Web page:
The foreign exchange market (FOREX), is the heart that pumps the lifeblood of global trade; currency transactions. Without this facilitator for trade, the era of globalization as we know it would simply not function.
However, what happens when a country purposefully manipulates their currency to gain a competitive advantage in the world of trade? In recent news, there are talks about China’s alleged currency manipulation practices as a tactic in the United States-China trade war. China’s role in currency manipulation can have significant ramifications on the global trade network, which is why a great deal of attention has been called to this issue. Additionally, President Trump’s accusations over China’s currency devaluation have only added fuel to the fire of a quite precarious situation between powerful nations, creating a large threat to the stability of global markets. By understanding the ramifications of currency manipulation, you will gain an insightful perspective to the current real-world problems stemming from the practice.
What is currency manipulation?
Currency manipulation is defined as the deliberate devaluing of a country’s currency through the purchase of foreign securities with domestic currency. The intent behind lowering a country’s currency boils down to the economic principle of a trade surplus. To put it simply, the more exports a country produces, the higher their gross domestic product (GDP). When a country manipulates their domestic currency to be worth less, this allows for their products to be cheaper to foreign customers, thus increasing the domestic exports. Additionally, the depreciation of the currency also makes foreign goods more expensive for the manipulating country, leading to other countries being unable to sell their goods to them, a decrease to the other country’s exports.
Why is currency manipulation bad?
Currency manipulation gives countries an unfair advantage in the realm of global trade, as they can artificially sway the benefits of trade into their favor at the expense of another country. The artificial appreciation of the targeted country is problematic as it damages the country’s GDP. Using what we know about currency manipulation, we can deduce that it is favorable for export-driven countries, such as China or Germany. Conversely, we can see that the repercussions of currency manipulation will be felt most strongly by import-driven countries, like the United States or the European Union. In particular, the United States is especially vulnerable to the consequences of currency manipulation for two reasons. First of all, the country is the largest importer in the world, which means countries would want the U.S. dollar to be more valuable against their own currency. Secondly, the U.S. dollar is the world reserve currency, a larger array of countries are willing to target the dollar when manipulating their currency.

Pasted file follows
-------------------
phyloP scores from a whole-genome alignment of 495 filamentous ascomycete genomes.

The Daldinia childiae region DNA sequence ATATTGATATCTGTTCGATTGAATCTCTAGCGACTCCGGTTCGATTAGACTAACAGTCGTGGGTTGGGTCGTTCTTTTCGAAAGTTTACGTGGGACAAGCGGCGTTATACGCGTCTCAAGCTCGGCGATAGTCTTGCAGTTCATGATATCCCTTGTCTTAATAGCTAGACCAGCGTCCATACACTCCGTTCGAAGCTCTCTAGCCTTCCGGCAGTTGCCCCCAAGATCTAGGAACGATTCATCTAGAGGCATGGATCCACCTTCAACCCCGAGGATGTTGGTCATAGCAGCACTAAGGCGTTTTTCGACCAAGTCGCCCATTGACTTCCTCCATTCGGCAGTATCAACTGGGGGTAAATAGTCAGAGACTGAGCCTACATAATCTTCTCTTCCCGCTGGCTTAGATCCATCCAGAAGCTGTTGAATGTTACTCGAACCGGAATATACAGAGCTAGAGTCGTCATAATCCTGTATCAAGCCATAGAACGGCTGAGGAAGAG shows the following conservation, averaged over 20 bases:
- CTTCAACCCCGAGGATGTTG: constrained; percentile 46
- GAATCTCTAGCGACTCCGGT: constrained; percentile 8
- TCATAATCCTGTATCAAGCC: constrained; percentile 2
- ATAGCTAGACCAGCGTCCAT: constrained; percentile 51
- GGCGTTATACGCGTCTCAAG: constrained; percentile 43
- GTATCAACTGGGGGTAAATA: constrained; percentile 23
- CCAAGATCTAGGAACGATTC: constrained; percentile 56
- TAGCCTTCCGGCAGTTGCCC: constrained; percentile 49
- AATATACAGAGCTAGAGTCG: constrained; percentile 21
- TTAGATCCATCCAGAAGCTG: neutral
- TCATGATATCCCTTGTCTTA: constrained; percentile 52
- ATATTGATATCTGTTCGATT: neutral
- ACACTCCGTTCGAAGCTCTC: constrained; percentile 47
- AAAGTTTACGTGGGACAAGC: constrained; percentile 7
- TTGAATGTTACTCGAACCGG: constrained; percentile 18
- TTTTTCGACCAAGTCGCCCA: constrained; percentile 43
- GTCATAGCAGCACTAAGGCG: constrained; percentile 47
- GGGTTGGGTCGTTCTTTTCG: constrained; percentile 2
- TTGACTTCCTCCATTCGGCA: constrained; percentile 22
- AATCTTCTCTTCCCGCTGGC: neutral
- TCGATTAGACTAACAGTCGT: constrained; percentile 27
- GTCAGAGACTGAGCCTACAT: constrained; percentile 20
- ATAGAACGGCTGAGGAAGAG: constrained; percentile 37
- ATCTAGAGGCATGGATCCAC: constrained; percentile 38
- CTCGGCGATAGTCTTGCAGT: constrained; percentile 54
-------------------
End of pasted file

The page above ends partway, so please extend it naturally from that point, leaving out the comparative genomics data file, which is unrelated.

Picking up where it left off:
How do countries manipulate their currency?
With currency manipulation, a centrally controlled institution such as a central bank or government artificially changes the value of their currency through open-market operations with domestic and foreign assets. China is currently being accused of non-sterilized currency manipulation, which essentially involves appreciating the USD and then taking reprehensible actions to further devalue the domestic currency, the yuan. If you want to learn the specifics, you can find them here. The current trade war started with China being accused of unfair trading practices with the U.S., and now, currency manipulation has been added to the list of offenses. The accusations regarding China’s currency manipulation pegs China as deliberately lowering their currency in order to increase their exports to the U.S. This is a particularly grievous offense, as it further mars China’s image as a practitioner of unfair trading tactics. Furthermore, their actions, if true, may be accelerating an economic slowdown in the US due to the massive gap between imports and exports. But has China actually devalued their currency?
How can laws banning currency manipulation be enforced?
The International Monetary Fund (IMF) is the regulating body that determines whether or not a country has tampered with their currency. However, even if a country is found guilty of currency manipulation, there is not much that can be done, as there is no way to control the actions of a foreign country’s central bank or government. Currently, the IMF cites no evidence suggesting that China has manipulated their currency (you can find the whole report here). Despite the lack of evidence, the United States Treasury Department along with President Trump are adamant that China purposely devalued their currency. If this issue goes unresolved, the future of trade relations between China and the U.S. remains up in the air. The only current approach to stopping currency manipulation is through economic sanctions, which have their own drawbacks.
The issue surrounding currency manipulation is one that is highly difficult to regulate. Countries must hold each other responsible to maintain fair practices, and come together to speak out against unfair trading tactics. In the age of globalization, the effort to advance towards free trade should be a top priority over making an extra dollar at the expense of another nation. By working together to stop currency manipulation, all countries can reap the rewards of uninfringed trade.